A WEEK has passed since the UK Government published its white paper on the UK internal market and commentators are largely united in agreeing that it poses a significant threat to the current devolved settlement.

The Tories’ proposals will cement the dominance of England in our unequal Union through neutering devolution and putting the Westminster Parliament firmly back in the driving seat in a range of policy areas which were devolved in 1998. Under the Scotland Act all powers except those expressly reserved are devolved. Brexit is not delivering new powers to Scotland. Within the EU Holyrood was bound by EU law in its exercise of devolved powers, but in practice the EU afforded Holyrood quite a bit of discretion. Under the new arrangements, the Tories propose to significantly curtail that discretion. If that’s not a power grab, then I don’t know what is.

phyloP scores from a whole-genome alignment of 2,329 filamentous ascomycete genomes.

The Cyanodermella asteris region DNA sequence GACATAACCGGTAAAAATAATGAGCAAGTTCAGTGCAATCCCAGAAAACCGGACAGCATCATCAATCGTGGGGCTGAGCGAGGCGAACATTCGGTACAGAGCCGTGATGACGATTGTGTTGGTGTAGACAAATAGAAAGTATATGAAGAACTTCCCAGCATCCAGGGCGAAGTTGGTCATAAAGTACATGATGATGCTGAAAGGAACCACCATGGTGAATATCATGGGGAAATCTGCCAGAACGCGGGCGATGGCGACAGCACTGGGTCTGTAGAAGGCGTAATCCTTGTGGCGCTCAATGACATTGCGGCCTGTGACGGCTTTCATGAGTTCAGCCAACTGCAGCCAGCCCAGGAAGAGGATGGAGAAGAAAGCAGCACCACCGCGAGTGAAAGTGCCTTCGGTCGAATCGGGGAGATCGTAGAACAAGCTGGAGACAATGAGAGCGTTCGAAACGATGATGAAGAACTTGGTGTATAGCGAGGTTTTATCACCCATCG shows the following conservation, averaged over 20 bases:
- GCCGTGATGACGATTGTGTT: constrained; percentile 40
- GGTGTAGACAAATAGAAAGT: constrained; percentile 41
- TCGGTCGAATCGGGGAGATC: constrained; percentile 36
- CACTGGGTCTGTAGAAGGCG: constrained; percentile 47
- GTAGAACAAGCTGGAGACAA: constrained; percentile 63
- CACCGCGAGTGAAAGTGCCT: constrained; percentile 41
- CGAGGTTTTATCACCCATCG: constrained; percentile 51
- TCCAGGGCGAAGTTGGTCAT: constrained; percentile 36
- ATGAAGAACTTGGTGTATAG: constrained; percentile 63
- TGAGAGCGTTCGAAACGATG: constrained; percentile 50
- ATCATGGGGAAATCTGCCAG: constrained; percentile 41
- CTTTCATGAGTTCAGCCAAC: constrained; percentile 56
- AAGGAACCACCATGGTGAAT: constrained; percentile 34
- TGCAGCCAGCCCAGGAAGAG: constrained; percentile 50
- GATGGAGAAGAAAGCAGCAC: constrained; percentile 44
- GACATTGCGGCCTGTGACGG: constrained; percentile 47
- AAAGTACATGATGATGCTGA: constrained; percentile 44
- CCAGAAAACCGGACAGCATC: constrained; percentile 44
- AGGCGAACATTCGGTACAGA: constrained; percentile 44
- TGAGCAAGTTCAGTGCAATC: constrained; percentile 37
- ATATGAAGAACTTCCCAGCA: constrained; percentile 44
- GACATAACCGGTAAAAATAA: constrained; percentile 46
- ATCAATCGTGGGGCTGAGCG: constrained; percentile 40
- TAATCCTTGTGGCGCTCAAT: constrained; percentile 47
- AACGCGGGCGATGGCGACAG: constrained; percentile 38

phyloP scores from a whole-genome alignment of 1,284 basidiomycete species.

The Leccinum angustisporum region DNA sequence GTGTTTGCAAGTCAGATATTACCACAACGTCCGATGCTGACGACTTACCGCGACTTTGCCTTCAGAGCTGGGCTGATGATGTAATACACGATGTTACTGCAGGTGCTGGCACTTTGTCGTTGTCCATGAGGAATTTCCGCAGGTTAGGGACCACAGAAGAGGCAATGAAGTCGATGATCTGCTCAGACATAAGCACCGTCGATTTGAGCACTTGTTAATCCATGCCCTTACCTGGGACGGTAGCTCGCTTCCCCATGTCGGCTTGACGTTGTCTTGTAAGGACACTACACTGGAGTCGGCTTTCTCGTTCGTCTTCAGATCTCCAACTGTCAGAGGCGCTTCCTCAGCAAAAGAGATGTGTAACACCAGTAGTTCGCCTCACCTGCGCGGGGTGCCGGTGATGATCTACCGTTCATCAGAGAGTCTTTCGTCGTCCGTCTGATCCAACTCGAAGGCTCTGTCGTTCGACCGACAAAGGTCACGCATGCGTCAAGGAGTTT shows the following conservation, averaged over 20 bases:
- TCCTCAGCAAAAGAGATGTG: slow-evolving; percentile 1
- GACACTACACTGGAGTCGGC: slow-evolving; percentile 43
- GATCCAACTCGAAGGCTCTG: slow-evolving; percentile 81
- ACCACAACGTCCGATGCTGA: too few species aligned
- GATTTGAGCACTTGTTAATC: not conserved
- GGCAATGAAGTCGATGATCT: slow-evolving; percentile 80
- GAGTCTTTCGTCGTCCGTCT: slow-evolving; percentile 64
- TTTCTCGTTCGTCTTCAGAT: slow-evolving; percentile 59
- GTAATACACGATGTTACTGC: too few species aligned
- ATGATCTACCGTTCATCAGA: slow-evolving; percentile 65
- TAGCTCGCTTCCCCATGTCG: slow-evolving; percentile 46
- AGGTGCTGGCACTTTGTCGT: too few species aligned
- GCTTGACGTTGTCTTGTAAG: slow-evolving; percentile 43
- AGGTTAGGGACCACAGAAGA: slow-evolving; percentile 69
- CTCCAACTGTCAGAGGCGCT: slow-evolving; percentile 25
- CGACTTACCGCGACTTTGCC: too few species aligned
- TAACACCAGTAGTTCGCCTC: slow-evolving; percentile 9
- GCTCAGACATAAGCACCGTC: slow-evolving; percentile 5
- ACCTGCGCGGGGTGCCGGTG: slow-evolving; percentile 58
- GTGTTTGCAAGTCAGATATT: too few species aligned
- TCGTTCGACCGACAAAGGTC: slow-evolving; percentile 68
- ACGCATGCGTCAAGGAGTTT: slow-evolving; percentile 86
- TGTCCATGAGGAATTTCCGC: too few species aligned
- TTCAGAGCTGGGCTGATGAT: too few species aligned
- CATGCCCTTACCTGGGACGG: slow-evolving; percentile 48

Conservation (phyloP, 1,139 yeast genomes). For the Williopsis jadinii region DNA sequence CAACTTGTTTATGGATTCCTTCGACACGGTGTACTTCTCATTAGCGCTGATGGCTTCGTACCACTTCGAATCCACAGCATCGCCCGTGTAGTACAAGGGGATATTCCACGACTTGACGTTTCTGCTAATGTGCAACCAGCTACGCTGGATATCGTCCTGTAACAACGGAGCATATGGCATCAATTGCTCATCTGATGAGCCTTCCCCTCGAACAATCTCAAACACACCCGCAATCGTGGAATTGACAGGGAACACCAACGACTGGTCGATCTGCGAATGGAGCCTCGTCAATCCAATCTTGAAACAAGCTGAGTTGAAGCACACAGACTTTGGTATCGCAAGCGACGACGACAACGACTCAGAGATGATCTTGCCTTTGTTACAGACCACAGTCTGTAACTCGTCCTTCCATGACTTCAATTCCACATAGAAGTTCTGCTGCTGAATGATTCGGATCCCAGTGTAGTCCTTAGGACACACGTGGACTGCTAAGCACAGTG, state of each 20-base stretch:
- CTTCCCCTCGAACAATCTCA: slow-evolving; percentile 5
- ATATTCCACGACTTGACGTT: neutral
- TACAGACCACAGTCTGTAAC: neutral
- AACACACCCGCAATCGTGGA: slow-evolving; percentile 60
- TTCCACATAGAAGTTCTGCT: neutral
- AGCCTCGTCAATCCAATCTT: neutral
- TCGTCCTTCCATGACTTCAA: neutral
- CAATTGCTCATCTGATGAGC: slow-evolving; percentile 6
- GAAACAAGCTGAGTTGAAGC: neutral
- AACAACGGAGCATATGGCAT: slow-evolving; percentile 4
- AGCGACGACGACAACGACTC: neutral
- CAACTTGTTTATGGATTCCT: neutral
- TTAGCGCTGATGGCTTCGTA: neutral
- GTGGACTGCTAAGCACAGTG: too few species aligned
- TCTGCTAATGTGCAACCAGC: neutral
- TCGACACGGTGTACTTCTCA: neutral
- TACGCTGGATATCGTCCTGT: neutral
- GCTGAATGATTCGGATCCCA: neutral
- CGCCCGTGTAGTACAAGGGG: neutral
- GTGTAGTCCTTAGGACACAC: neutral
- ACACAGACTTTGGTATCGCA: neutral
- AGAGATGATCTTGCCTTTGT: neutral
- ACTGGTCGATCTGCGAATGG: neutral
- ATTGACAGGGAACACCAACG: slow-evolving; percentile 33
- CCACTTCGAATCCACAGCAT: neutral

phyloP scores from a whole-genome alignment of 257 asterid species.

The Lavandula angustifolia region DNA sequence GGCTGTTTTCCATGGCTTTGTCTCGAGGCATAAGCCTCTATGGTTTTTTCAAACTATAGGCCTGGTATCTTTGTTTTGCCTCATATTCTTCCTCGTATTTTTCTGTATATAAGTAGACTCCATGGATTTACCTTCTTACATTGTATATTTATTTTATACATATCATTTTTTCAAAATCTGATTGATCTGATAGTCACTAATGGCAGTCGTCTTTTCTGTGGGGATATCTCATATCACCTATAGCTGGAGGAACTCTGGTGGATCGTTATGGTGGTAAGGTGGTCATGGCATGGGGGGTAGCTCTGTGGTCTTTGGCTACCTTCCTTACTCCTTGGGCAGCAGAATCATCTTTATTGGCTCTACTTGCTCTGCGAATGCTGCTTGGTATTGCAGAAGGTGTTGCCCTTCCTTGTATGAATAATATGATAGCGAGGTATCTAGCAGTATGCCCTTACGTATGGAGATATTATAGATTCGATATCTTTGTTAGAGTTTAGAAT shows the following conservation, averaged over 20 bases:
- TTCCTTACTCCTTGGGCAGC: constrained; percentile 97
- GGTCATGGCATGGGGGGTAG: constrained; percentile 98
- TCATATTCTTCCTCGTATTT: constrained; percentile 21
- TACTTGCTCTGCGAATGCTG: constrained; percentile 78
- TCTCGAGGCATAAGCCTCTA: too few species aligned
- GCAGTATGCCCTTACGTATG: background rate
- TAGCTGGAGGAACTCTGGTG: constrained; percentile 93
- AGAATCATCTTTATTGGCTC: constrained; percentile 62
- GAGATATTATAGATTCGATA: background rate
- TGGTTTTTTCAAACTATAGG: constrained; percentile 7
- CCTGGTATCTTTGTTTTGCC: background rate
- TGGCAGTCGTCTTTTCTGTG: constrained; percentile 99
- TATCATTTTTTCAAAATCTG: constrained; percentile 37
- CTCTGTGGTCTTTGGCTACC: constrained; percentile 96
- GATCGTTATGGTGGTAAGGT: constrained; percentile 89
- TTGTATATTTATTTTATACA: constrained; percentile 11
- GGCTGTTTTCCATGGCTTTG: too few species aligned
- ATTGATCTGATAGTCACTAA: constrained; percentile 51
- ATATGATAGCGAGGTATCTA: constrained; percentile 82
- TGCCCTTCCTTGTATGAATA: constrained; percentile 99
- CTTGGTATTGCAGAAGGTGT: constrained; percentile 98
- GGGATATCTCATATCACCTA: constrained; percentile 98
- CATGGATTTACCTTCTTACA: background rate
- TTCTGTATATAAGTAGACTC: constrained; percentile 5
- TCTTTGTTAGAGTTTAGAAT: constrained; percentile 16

Aileen McHarg, Professor of Public Law and Human Rights at the University of Durham, has explained that Holyrood will have to accept new cross-cutting constraints on its ability to legislate to achieve policy goals orientated towards public health and the environment in a variety of areas including food standards. These constraints will be binding on Holyrood but not on Westminster, which, in the absence of an English parliament, legislates for England, so English standards will prevail.

Michael Dougan, professor of European law at the University of Liverpool, has said the proposals could “cripple basic elements of devolution” and magnify England’s natural dominance in the Union.